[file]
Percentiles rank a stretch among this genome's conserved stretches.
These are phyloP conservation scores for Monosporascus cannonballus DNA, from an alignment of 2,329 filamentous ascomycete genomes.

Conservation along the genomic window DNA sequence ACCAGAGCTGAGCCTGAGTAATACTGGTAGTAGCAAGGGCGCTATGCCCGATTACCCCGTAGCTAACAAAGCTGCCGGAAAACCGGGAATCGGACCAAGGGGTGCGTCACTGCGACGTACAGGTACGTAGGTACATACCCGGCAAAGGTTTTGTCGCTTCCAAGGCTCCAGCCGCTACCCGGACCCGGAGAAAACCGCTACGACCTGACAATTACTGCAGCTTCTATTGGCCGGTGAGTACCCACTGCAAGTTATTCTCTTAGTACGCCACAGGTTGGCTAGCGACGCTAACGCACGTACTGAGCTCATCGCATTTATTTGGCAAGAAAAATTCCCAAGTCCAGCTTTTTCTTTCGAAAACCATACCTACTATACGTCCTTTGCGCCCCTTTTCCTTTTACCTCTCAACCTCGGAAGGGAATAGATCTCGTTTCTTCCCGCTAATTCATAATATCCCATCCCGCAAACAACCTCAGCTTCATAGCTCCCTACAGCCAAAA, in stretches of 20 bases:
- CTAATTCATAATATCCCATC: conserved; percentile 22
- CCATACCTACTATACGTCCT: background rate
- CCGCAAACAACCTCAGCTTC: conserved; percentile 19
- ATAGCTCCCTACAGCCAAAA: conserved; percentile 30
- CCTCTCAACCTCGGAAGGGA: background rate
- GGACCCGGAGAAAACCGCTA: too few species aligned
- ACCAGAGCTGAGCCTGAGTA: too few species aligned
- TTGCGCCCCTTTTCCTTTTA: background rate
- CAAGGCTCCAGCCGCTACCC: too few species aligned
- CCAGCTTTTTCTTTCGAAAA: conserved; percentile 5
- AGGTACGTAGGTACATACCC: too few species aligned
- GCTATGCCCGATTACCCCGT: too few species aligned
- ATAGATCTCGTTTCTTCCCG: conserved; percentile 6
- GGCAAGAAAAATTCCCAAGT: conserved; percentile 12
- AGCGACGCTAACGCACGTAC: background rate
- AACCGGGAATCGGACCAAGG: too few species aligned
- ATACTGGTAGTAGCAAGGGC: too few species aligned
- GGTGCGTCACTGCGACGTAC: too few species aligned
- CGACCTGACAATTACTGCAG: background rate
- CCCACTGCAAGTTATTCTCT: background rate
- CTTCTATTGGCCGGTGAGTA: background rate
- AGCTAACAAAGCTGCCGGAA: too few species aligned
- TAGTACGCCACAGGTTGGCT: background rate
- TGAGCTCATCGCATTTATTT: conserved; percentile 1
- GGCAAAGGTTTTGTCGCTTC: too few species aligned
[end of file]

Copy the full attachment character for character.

Percentiles rank a stretch among this genome's conserved stretches.
These are phyloP conservation scores for Monosporascus cannonballus DNA, from an alignment of 2,329 filamentous ascomycete genomes.

Conservation along the genomic window DNA sequence ACCAGAGCTGAGCCTGAGTAATACTGGTAGTAGCAAGGGCGCTATGCCCGATTACCCCGTAGCTAACAAAGCTGCCGGAAAACCGGGAATCGGACCAAGGGGTGCGTCACTGCGACGTACAGGTACGTAGGTACATACCCGGCAAAGGTTTTGTCGCTTCCAAGGCTCCAGCCGCTACCCGGACCCGGAGAAAACCGCTACGACCTGACAATTACTGCAGCTTCTATTGGCCGGTGAGTACCCACTGCAAGTTATTCTCTTAGTACGCCACAGGTTGGCTAGCGACGCTAACGCACGTACTGAGCTCATCGCATTTATTTGGCAAGAAAAATTCCCAAGTCCAGCTTTTTCTTTCGAAAACCATACCTACTATACGTCCTTTGCGCCCCTTTTCCTTTTACCTCTCAACCTCGGAAGGGAATAGATCTCGTTTCTTCCCGCTAATTCATAATATCCCATCCCGCAAACAACCTCAGCTTCATAGCTCCCTACAGCCAAAA, in stretches of 20 bases:
- CTAATTCATAATATCCCATC: conserved; percentile 22
- CCATACCTACTATACGTCCT: background rate
- CCGCAAACAACCTCAGCTTC: conserved; percentile 19
- ATAGCTCCCTACAGCCAAAA: conserved; percentile 30
- CCTCTCAACCTCGGAAGGGA: background rate
- GGACCCGGAGAAAACCGCTA: too few species aligned
- ACCAGAGCTGAGCCTGAGTA: too few species aligned
- TTGCGCCCCTTTTCCTTTTA: background rate
- CAAGGCTCCAGCCGCTACCC: too few species aligned
- CCAGCTTTTTCTTTCGAAAA: conserved; percentile 5
- AGGTACGTAGGTACATACCC: too few species aligned
- GCTATGCCCGATTACCCCGT: too few species aligned
- ATAGATCTCGTTTCTTCCCG: conserved; percentile 6
- GGCAAGAAAAATTCCCAAGT: conserved; percentile 12
- AGCGACGCTAACGCACGTAC: background rate
- AACCGGGAATCGGACCAAGG: too few species aligned
- ATACTGGTAGTAGCAAGGGC: too few species aligned
- GGTGCGTCACTGCGACGTAC: too few species aligned
- CGACCTGACAATTACTGCAG: background rate
- CCCACTGCAAGTTATTCTCT: background rate
- CTTCTATTGGCCGGTGAGTA: background rate
- AGCTAACAAAGCTGCCGGAA: too few species aligned
- TAGTACGCCACAGGTTGGCT: background rate
- TGAGCTCATCGCATTTATTT: conserved; percentile 1
- GGCAAAGGTTTTGTCGCTTC: too few species aligned